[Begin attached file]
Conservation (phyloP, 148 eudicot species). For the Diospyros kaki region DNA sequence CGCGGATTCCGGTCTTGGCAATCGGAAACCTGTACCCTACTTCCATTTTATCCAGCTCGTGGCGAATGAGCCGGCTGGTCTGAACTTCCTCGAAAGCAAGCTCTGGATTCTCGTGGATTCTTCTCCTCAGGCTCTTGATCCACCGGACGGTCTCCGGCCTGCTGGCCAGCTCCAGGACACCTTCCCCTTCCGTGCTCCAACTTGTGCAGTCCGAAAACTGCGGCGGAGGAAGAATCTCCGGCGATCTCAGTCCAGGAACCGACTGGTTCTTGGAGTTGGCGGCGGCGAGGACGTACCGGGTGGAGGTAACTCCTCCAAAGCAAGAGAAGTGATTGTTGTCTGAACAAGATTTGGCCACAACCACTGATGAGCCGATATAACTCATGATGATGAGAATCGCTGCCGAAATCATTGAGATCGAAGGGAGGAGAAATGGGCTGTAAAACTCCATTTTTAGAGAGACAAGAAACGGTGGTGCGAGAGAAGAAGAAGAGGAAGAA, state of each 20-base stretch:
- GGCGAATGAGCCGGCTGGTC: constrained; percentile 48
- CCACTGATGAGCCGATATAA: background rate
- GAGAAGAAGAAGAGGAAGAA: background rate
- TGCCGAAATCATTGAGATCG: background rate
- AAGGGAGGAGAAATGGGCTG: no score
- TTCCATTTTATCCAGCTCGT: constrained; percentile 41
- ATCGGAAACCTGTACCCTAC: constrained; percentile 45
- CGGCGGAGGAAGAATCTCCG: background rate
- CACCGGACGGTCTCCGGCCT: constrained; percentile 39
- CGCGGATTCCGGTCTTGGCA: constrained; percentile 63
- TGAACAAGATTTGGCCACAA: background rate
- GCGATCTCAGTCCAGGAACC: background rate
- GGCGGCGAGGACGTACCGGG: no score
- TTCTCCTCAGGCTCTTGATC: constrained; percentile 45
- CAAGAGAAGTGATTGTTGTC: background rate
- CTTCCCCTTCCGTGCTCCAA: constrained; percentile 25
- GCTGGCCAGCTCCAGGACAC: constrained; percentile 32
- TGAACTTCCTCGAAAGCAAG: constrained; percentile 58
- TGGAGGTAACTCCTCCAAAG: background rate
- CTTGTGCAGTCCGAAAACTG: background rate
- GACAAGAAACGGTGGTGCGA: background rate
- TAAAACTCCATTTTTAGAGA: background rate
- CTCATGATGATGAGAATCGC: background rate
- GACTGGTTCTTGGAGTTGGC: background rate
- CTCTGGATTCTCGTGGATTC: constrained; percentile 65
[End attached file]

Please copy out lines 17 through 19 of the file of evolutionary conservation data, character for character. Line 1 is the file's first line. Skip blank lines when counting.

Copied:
- CTTCCCCTTCCGTGCTCCAA: constrained; percentile 25
- GCTGGCCAGCTCCAGGACAC: constrained; percentile 32
- TGAACTTCCTCGAAAGCAAG: constrained; percentile 58